By Ikeddy ISIGUZO, Chairman Editorial Board
EBOLA was always a distant issue to Nigerians. Discovered in 1976 at Nzara, Sudan, and Yambuku, Democratic Republic of Congo, now Zaire, it was named after Ebola River, in order not to stigmatise Yambuku which is 100 kilometres from the river. Outbreaks of the highly fatal Ebola have been around Zaire, Gabon, Uganda, Congo, South Africa, Sudan and Cote d’Ivoire.
None of the outbreaks rang the bell of March 2014 when Guinea had what the World Health Organisation called, “the largest and most complex Ebola outbreak since the Ebola virus was first discovered in 1976.” More deaths than all other outbreaks combined, more spread across countries (Guinea, Sierra Leone, Liberia, Nigeria, Senegal, United States of
America, and Spain) has been witnessed since the Guinea Ebola. Almost 8,000 have died since, with almost all social activities (football games and elections inclusive) stopped in the highly infected countries, Liberia and Sierra Leone.
Ebola is deadly. Without a cure or a vaccine, it shares the same symptoms with malaria which is common in West Africa, yet it is worse than malaria. Contact with the infected, or anything that the infected person has used, including bedding and clothing, results in more infection. Transmissions are through blood, sweat, semen and breast milk. Health-care workers are frequently infected while treating patients with suspected or confirmed Ebola Virus Disease.
Mourners with direct contact with the body of the deceased person can transmit Ebola. It is that deadly.
When the Liberian-American Patrick Sawyer arrived Lagos on July 8, he was infected, he was dying. Many factors aided the discovery that he bore Ebola. Before then, the lethal spread had begun. Those who received him at the airport, a very African offering to anyone in trouble, the medical crew at First Consultants, where he was treated, were infected. In all, eight died in the Nigeria infection that got as far as Port Harcourt.
The vigilance of the medical staff at First Consultants, particularly Dr. Stella Adadevoh, who physically restrained Sawyer, helped in containing the spread. First Consultant also had the facilities to detect Ebola.
Ebola practically ruined the hospital. Its expensive equipment had to be stripped, destroyed, to contain the spread. Its clientele fled.
Normalcy is returning, and the Lagos State Government, which set up a camp and tracked those who could have been infected, as was the case in Rivers State, recently compensated First Consultants. Over 1,000 persons, with direct or indirect contact with Sawyer, were tracked and confined. The States and the Federal Government abandoned raging political differences to tackle Ebola.
What could have happened if Sawyer entered Nigeria through the land borders? Suppose he was taken to a hospital without appropriate facilities? Or where the staff were not knowledgeable about Ebola?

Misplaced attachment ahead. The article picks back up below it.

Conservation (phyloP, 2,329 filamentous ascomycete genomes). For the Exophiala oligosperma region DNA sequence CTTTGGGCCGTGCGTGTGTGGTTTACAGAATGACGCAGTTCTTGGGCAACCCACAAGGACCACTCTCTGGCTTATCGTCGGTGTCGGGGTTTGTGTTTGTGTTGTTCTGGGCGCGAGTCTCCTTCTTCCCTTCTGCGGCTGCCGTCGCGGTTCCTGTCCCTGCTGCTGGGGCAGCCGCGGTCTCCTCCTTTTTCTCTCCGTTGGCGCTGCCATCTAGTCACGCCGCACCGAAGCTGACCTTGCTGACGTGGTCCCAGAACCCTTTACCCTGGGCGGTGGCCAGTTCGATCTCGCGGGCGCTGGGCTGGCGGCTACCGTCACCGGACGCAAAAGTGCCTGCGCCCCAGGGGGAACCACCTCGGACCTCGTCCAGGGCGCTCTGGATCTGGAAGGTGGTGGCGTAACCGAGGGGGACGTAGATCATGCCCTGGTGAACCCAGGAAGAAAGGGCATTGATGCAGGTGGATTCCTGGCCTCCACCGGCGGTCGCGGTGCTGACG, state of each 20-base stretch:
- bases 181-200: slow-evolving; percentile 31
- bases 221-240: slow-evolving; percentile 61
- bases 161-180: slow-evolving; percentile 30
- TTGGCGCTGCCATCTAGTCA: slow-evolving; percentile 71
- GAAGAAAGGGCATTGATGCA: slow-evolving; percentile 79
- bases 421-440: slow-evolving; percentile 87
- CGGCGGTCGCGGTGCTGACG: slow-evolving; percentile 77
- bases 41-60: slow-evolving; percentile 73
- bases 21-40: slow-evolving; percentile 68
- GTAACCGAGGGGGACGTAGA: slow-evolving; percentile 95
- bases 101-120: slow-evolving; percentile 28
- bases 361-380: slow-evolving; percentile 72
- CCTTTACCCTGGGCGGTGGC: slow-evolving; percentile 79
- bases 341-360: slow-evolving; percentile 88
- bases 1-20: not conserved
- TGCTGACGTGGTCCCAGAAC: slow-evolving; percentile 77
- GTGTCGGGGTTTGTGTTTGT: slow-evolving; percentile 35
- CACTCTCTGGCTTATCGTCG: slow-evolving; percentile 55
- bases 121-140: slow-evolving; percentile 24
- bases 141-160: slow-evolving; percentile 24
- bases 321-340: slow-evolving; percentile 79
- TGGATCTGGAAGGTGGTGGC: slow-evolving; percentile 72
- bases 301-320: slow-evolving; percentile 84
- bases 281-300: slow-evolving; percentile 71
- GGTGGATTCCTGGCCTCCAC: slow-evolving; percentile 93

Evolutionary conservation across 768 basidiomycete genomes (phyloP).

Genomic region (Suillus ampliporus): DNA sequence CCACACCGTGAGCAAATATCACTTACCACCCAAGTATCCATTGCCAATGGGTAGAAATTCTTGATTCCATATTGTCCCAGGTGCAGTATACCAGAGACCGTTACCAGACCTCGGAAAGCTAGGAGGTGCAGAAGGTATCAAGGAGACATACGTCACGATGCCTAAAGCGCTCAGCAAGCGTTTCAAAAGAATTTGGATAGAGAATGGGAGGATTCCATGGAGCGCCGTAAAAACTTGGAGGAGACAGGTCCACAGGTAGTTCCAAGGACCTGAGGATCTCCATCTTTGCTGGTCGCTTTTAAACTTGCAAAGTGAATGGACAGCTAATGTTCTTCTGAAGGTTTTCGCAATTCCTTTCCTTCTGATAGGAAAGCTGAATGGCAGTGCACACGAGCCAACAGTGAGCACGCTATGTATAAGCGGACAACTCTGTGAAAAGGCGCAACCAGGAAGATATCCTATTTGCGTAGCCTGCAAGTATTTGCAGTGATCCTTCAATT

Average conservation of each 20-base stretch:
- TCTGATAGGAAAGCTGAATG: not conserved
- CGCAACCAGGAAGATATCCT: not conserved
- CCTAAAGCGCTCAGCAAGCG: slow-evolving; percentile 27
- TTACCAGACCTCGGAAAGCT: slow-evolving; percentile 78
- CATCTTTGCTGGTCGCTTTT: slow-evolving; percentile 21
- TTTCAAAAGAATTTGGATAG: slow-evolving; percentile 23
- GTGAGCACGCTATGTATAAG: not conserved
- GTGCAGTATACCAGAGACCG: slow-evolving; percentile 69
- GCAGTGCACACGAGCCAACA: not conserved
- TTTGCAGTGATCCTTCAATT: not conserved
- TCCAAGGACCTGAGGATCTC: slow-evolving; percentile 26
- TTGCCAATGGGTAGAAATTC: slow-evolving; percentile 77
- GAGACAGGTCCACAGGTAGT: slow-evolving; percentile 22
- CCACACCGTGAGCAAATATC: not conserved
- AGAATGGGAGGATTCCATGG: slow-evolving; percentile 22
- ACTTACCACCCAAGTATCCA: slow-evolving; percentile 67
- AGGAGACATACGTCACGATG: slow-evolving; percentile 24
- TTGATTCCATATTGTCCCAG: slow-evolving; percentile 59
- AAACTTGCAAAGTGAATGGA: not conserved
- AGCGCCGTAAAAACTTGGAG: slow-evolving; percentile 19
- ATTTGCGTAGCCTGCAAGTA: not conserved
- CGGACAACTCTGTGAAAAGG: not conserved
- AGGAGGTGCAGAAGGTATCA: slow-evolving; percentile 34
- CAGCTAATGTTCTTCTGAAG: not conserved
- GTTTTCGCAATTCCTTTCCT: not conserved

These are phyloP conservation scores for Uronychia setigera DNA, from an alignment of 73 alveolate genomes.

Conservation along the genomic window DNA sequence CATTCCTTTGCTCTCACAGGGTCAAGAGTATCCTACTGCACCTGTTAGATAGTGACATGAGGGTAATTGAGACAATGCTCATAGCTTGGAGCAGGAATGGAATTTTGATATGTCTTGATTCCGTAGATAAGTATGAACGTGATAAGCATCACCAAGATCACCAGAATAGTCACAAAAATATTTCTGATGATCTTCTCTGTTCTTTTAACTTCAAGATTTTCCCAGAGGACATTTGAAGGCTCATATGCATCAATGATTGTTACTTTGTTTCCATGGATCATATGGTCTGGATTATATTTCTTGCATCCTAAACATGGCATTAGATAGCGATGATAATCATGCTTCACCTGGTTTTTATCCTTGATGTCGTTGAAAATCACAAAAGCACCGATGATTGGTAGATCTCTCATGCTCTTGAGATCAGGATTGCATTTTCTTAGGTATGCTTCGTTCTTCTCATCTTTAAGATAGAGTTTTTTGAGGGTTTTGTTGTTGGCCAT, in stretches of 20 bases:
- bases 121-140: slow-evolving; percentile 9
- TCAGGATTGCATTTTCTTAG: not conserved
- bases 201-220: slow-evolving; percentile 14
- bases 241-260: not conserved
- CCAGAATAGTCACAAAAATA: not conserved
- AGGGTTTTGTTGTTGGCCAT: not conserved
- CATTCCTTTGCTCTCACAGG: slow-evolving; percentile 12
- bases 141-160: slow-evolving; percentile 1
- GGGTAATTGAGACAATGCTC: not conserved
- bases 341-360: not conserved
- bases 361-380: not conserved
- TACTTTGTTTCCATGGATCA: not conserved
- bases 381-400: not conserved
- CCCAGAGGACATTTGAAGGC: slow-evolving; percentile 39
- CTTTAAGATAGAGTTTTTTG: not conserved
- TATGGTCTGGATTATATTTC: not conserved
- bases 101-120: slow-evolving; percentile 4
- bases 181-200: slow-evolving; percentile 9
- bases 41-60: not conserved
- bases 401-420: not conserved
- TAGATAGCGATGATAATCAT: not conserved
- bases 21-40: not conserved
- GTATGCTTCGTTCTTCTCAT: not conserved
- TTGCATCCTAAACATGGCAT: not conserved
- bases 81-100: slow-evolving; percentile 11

The consequences can only be imagined. Nigerians are out-going. We like our hugs, among other body contacts, which are impossible with over 167 million on the move. Common use of facilities is a way of life. How can someone suggest that we restrain our mourning at burials by not touching the corpse, if tradition demanded that we do so? How were we to know that a sick relation had Ebola and should therefore await medical expertise?
The exuberances at our social outings were to be curbed. The use of hand washers became the rule and body contacts were minimised, these were unNigerian. Nigeria’s medical excellence, in this instance, built on commitment, sacrifice and knowledge stunned the world. Nigeria not only halted
Ebola on its strides, but had an expertise that it is lending to other infected countries. This has been barely acknowledged by those who are eager to report bad news about Nigeria.
Vanguard Editors chose Nigeria’s management of Ebola as Personality of The Year, in tribute to those who sacrificed their lives to contain the Ebola outbreak and in celebration of the Nigerian spirit of excellence.
Our Issue Of The Year is the Chibok girls who were abducted in April. We hope they would be freed this year. Tony Elumelu is our Business Personality Of The Year for his commitment to new development to improve businesses across Africa, especially his concept of African capitalism and entrepreneurship.
Nigeria is closing in on its 16th year of democratic governments, which is unprecedented in our history. Our Editors chose three departing Governors for the Democratic Governance Awards. They are Godswill Akpabio (Akwa Ibom), Sule Lamido (Jigawa) and Babatunde Raji Fashola (Lagos).
Welcome to 2015 with all the possibilities it holds for a greater Nigeria, which you can help in attaining, by the choices you make in the elections that are six weeks away. Hopefully, you would make choices that would place the interests of Nigerians first, in a year of anticipated economic challenges.